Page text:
A few days ago I posted a mini-version of all this sentiment about The Nutcracker on Facebook and confessed that I actually would truly love to go enjoy it. I only could enjoy it fully, I feel, with my children in tow. My children are my lenses through whom I see things afresh, and that is what I need: to see the Nutcracker like I did when I was a kid. So, I started looking for tickets for my family of 5 to attend the show only to discover that there is NO WAY we can afford to go- especially during the holidays. I followed up my mushy post with a somewhat defeated post about how pricey it all is (we're talking $500+ for my family to sit in good seats). Here's a confession: I was really, really hoping that some PNB contact of mine would see my plight and be able to help somehow. But, after a few days and no bites, I just told God that if he wanted me to go, if he had business for me in that theater at that show with my family, that he would give me tickets. I felt total peace in surrendering my heart to the Lord. I was excited to see what he might do, and I was relieved to know that if I shouldn't go for some reason that I was being prevented. God did not work a miracle; he used his people. Sometimes he does work miracles when they will help his story, but mostly he just uses us. More than one person who loves the Lord decided to love Him and to love me by pooling money for our family to go to the show. And we are sitting in the ROLLS ROYCE of seats! All these people are incredible.

Here's my favorite part in this story: Today was the first Sunday of Advent. So, what did we learn and talk about today? The Light. My pastor preached about our opportunity and privilege to live in the Light- to be a community that chooses to bring each other into the Light and genuinely love each other. What a joy for me, a doer, to be a receiver today! Not to say that I'm not given much, but just to say that I'm more likely to be bending over backwards to help than I am to be asking for or accepting help. I feel the Light, people! And I had a week of fighting darkness. This pregnancy is doing a number on me so far, and I have been battling physical weakness and pain as well as spiritual distress and fear. A dose of kindness goes SO FAR.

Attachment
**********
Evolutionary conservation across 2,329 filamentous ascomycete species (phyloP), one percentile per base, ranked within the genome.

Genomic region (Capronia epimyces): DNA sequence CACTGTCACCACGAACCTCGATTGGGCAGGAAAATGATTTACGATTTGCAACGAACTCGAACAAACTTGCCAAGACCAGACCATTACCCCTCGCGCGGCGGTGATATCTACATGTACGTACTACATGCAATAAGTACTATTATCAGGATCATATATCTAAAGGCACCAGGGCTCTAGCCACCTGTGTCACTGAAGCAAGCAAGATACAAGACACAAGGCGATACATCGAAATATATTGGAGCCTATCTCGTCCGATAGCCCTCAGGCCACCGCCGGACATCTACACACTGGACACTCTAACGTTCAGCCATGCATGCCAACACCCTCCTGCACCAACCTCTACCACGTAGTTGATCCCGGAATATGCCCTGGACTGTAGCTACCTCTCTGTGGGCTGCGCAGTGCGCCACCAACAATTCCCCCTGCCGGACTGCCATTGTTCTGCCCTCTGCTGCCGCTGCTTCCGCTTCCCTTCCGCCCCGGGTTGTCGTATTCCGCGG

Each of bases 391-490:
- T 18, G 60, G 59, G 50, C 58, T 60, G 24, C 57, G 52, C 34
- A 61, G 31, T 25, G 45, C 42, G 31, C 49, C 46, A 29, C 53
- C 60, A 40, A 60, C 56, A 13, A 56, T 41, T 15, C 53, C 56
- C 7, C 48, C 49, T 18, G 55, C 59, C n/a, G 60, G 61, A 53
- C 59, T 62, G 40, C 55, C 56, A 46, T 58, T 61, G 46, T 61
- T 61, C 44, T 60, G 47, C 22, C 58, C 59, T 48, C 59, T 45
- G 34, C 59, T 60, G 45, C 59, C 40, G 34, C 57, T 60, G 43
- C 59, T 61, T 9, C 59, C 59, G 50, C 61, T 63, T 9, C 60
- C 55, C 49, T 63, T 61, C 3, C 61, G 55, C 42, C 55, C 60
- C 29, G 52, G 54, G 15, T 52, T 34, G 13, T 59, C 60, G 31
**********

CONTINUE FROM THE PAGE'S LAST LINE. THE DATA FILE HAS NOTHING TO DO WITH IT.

Even more than the tickets and the opportunity to begin my life as a joyful ( I hope!) ballet patron rather than participator, as extremely meaningful as that is, the great prize to me in all this is knowing more of God's love and feeling that love through his people. God. loves. his. people, people! And so do I. Today I learned that a lovely woman (this is your shout-out, Elizabeth) whom I really just barely know, has been loving and blessed by my writing here to the point that she reacted in love to my plight. What a joy to me to have this outlet of writing when I feel locked up in so many other ways! I can't be the hostess I once was. Heck, I can't even carry on a very long conversation anymore! BUT, once again, God has his own ways of writing the story. I have spent time feeling guilty at not being able to reach out hospitably to this very woman, and yet God was allowing us to get to know each other anyway. She, and so many others, are doing exactly what we heard about today in worship and are bringing me to the Light. Thank you to all of you who are sacrificing some extra holiday cash to help me! I need your compassion, and I'm so grateful for your responsiveness to the Lord. I love you very much.

You KNOW there will be a follow-up post...

And one last thing, Bethany Robbins. This TOTALLY reminds me of you coming into town for my 6th Day Dance performance. What wonderful people God's people can be when they walk in the Light.

I hope Advent is filled with hope for all who wait on Jesus, and I pray that you would see him for the first time if you have not yet. This is a story you want to be in!

Wednesday, November 26, 2014

Happy Thanksgiving

Below are some words I wrote to share for my Thanksgiving Eve service at church. I have a good story to add: